Climate Change

Making Cranberries More Resilient To Climate Change

Scientists are working to make cranberry production more sustainable.

Making Cranberries More Resilient To Climate Change
Kekoa Rosehill / U.S. National Park Service

"Cranberries have been around North America forever — they're native wetland plant here in Wisconsin," says Tom Lochner,  executive director of the Wisconsin State Cranberry Growers Association. "We harvest here in Wisconsin about 21,500 acres of cranberries, and that will produce 550 million pounds of fruit. This year we're down closer to 450 million pounds due to weather issues."  

According to the USDA, Wisconsin is the largest producer of cranberries, with over half of the U.S. production in 2020. So most of your holiday cranberries likely come from here. But here at the Wisconsin Cranberry Research Station, production of cranberries has been low the past couple years. 

"Warm spells during the middle of the winter might melt some of the snow and expose the plant tissue to low temperatures and wind followed by really cold temperatures has resulted in yield lost," says Amaya Atucha, a professor at the University of Wisconsin. "That's something we've seen and something we expect to see more and more."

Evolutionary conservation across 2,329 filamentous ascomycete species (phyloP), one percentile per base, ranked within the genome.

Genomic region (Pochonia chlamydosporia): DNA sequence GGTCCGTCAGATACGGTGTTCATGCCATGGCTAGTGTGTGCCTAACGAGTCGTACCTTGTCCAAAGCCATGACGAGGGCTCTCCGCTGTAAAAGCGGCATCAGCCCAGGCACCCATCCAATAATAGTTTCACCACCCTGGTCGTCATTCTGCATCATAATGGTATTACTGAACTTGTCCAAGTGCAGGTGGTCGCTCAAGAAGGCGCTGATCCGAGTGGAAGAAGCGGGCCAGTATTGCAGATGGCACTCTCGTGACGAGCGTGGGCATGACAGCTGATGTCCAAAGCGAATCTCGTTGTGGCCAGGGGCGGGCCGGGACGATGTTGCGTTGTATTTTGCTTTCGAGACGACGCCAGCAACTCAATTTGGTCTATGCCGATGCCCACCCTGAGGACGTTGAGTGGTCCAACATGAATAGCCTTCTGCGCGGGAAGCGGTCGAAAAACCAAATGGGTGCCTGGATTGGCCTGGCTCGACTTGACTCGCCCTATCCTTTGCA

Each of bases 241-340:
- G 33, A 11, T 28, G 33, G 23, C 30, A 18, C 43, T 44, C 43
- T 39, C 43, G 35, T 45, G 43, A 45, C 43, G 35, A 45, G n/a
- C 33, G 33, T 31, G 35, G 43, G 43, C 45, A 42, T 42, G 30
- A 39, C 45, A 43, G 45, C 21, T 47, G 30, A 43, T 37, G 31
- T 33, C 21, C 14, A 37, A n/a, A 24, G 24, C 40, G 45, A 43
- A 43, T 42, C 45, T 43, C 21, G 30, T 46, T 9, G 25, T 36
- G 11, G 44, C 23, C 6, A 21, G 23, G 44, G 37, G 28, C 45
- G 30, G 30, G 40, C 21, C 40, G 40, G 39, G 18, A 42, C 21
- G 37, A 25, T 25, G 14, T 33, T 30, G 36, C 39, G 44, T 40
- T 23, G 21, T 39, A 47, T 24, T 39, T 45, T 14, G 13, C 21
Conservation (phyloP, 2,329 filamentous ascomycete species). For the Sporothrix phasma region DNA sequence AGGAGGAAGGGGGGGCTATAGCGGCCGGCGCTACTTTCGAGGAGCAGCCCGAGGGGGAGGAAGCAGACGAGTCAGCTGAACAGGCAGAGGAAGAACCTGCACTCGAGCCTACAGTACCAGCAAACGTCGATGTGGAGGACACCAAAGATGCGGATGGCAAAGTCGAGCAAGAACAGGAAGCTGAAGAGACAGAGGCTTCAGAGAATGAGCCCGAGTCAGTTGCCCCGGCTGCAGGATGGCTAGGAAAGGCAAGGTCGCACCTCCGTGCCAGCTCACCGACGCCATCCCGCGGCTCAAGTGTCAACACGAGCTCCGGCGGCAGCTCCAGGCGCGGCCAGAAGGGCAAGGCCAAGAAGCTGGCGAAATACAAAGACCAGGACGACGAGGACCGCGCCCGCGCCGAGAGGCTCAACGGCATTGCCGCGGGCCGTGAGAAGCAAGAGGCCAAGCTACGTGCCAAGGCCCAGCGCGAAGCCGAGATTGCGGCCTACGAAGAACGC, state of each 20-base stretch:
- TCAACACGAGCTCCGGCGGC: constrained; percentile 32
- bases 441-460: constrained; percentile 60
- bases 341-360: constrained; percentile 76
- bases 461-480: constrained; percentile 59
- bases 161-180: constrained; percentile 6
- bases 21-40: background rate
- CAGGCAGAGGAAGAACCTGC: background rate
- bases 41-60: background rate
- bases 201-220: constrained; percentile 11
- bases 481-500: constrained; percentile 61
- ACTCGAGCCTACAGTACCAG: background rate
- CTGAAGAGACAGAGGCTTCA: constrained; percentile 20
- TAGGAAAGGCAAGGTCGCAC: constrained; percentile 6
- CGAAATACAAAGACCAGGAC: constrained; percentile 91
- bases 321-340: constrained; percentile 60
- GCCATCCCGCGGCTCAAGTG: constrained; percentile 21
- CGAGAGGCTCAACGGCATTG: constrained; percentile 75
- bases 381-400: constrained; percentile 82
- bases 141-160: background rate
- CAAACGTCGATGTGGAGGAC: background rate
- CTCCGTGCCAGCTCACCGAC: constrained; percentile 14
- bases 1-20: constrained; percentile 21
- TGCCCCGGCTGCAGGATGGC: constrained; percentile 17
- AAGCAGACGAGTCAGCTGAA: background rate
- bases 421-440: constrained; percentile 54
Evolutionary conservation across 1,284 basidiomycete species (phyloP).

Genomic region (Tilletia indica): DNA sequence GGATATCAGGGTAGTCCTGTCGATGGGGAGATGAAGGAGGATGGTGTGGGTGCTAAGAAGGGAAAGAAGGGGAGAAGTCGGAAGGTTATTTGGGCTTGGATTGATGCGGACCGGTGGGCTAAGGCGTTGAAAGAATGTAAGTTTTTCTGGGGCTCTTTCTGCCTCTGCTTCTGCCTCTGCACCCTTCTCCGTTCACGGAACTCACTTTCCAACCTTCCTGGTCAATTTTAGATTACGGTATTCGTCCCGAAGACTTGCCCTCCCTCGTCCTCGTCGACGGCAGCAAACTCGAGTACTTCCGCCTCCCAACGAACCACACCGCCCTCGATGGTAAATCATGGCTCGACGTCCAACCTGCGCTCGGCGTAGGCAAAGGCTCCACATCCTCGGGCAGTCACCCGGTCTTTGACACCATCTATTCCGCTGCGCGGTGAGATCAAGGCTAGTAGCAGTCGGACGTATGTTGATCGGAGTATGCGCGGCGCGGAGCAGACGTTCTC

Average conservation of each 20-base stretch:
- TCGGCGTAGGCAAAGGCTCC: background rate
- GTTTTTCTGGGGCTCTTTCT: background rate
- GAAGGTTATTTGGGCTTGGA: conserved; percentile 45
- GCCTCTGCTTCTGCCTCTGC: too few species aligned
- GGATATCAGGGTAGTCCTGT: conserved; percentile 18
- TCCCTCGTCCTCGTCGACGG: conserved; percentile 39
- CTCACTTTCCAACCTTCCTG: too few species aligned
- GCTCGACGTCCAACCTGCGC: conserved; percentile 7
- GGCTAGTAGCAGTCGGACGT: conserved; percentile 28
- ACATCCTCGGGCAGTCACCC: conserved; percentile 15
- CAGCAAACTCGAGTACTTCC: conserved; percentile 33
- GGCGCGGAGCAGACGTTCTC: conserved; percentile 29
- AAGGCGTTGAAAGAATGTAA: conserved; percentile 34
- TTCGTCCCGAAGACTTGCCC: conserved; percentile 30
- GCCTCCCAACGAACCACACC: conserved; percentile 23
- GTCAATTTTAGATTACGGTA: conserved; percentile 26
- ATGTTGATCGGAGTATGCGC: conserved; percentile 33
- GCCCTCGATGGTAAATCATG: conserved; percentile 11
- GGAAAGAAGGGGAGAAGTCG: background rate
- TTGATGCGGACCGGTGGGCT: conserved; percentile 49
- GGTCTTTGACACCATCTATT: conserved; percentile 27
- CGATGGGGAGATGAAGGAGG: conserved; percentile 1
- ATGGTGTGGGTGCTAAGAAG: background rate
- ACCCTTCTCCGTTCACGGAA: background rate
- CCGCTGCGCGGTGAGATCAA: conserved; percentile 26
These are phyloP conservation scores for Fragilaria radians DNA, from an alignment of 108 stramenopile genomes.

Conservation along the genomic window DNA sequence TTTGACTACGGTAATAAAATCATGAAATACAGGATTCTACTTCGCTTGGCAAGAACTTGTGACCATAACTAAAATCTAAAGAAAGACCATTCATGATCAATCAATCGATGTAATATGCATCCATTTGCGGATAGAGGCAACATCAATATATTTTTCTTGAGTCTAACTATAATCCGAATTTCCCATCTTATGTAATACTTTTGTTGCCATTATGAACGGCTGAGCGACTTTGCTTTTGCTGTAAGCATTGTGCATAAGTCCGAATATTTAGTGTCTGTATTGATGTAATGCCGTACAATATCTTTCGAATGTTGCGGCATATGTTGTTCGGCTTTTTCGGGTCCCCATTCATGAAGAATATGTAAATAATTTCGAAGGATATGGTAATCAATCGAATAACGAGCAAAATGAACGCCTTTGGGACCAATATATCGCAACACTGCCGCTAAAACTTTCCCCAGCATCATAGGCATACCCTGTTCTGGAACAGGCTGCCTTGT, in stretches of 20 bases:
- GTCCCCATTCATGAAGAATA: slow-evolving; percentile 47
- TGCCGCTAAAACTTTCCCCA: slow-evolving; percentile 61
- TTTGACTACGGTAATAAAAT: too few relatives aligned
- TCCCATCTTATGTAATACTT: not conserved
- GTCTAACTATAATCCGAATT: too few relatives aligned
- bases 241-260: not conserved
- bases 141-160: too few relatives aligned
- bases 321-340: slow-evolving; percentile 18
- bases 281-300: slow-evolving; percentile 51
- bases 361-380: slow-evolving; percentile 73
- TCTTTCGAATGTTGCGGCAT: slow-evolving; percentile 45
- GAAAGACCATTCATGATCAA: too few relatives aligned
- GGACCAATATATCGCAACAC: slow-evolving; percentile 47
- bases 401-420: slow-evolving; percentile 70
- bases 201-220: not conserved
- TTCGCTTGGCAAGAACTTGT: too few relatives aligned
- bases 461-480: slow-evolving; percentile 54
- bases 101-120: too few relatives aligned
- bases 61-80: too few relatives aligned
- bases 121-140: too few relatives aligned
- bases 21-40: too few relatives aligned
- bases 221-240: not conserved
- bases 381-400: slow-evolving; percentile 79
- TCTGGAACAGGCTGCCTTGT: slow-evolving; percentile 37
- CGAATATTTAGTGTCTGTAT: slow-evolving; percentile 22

Which is why this research station exists — conducting experiments on cranberries to make them more sustainable for production, among many other features.  

"There's a lot of potential to untap the genetics in the cranberry vine itself to take a look at things like frost tolerance, disease resistance, insect resistance, to make the plant more sustainable," says Lochner. "Our growers have been growing cranberries since the 1800s, and they're committed to being economically and environmentally sustainable to pass it onto the next generation."

But according to Hilary Sandler at the University of Massachusetts, climate change is a driving factor for lack of production. 

"This year, during July, we had a lot of warm temperatures, a lot of rainfall, and that creates the perfect conditions for fungi to thrive," Sandler says. “And those are the ones who cause fruit rot, for the most part." 

Which is why Amaya Atucha, a professor at the University of Wisconsin, is conducting experiments on cranberry plants to see how to make them more adaptable to cold weather.  

"If we can identify individuals that have higher tolerance to cold, we can make crosses with other individuals and make new cultivars that we can provide to growers," Atucha says. "We don't do any GMOs. We just try to find diversity — that's why it's important to protect the diversity of these plants. We can find individuals that might have the strength of higher cold hardiness and then we can cross them to create new cultivars." 

But environmental problems trickle into economic problems. Less production means less economic gains for farmers. Which is why the research station is working around the clock to improve cranberry farming to make it more sustainable for the economy.  

"Having that partnership and working together to identify what are the problems that the industry have. How to be more sustainable environmentally but economically as well," Atucha says. "How can we do that research to help the industry move forward is key to the success of the challenges we have in the future. This is only going to get more and more challenging, so the solution to that is working together and doing research to find answers."